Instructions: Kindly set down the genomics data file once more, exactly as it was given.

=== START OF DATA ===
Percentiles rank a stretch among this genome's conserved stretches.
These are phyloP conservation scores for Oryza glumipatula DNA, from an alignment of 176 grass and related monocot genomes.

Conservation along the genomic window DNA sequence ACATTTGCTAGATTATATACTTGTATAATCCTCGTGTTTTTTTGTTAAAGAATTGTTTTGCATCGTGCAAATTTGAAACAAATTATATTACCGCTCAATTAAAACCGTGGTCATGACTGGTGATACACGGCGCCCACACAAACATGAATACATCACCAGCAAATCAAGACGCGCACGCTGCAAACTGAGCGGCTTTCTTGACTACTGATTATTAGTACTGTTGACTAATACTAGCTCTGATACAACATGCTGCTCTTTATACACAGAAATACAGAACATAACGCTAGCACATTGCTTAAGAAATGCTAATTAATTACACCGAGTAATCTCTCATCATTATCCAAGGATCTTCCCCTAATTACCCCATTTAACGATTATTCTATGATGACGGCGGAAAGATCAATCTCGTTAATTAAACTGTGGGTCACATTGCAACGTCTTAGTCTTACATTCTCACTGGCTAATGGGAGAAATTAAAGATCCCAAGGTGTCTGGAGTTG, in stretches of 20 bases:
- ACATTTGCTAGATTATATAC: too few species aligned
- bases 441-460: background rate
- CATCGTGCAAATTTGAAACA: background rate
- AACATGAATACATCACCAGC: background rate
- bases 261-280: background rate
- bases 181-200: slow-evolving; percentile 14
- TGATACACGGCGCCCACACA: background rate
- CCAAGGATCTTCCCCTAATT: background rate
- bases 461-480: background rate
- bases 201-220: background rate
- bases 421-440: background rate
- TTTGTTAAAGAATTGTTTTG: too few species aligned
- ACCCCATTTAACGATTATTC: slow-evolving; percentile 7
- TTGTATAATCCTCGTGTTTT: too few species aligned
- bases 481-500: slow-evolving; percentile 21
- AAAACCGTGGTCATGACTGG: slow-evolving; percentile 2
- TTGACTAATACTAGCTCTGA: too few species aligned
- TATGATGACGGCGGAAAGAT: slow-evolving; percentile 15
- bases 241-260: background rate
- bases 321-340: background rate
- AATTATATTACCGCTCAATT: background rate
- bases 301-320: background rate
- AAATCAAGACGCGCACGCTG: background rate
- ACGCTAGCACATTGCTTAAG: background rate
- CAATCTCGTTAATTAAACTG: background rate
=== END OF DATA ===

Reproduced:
Percentiles rank a stretch among this genome's conserved stretches.
These are phyloP conservation scores for Oryza glumipatula DNA, from an alignment of 176 grass and related monocot genomes.

Conservation along the genomic window DNA sequence ACATTTGCTAGATTATATACTTGTATAATCCTCGTGTTTTTTTGTTAAAGAATTGTTTTGCATCGTGCAAATTTGAAACAAATTATATTACCGCTCAATTAAAACCGTGGTCATGACTGGTGATACACGGCGCCCACACAAACATGAATACATCACCAGCAAATCAAGACGCGCACGCTGCAAACTGAGCGGCTTTCTTGACTACTGATTATTAGTACTGTTGACTAATACTAGCTCTGATACAACATGCTGCTCTTTATACACAGAAATACAGAACATAACGCTAGCACATTGCTTAAGAAATGCTAATTAATTACACCGAGTAATCTCTCATCATTATCCAAGGATCTTCCCCTAATTACCCCATTTAACGATTATTCTATGATGACGGCGGAAAGATCAATCTCGTTAATTAAACTGTGGGTCACATTGCAACGTCTTAGTCTTACATTCTCACTGGCTAATGGGAGAAATTAAAGATCCCAAGGTGTCTGGAGTTG, in stretches of 20 bases:
- ACATTTGCTAGATTATATAC: too few species aligned
- bases 441-460: background rate
- CATCGTGCAAATTTGAAACA: background rate
- AACATGAATACATCACCAGC: background rate
- bases 261-280: background rate
- bases 181-200: slow-evolving; percentile 14
- TGATACACGGCGCCCACACA: background rate
- CCAAGGATCTTCCCCTAATT: background rate
- bases 461-480: background rate
- bases 201-220: background rate
- bases 421-440: background rate
- TTTGTTAAAGAATTGTTTTG: too few species aligned
- ACCCCATTTAACGATTATTC: slow-evolving; percentile 7
- TTGTATAATCCTCGTGTTTT: too few species aligned
- bases 481-500: slow-evolving; percentile 21
- AAAACCGTGGTCATGACTGG: slow-evolving; percentile 2
- TTGACTAATACTAGCTCTGA: too few species aligned
- TATGATGACGGCGGAAAGAT: slow-evolving; percentile 15
- bases 241-260: background rate
- bases 321-340: background rate
- AATTATATTACCGCTCAATT: background rate
- bases 301-320: background rate
- AAATCAAGACGCGCACGCTG: background rate
- ACGCTAGCACATTGCTTAAG: background rate
- CAATCTCGTTAATTAAACTG: background rate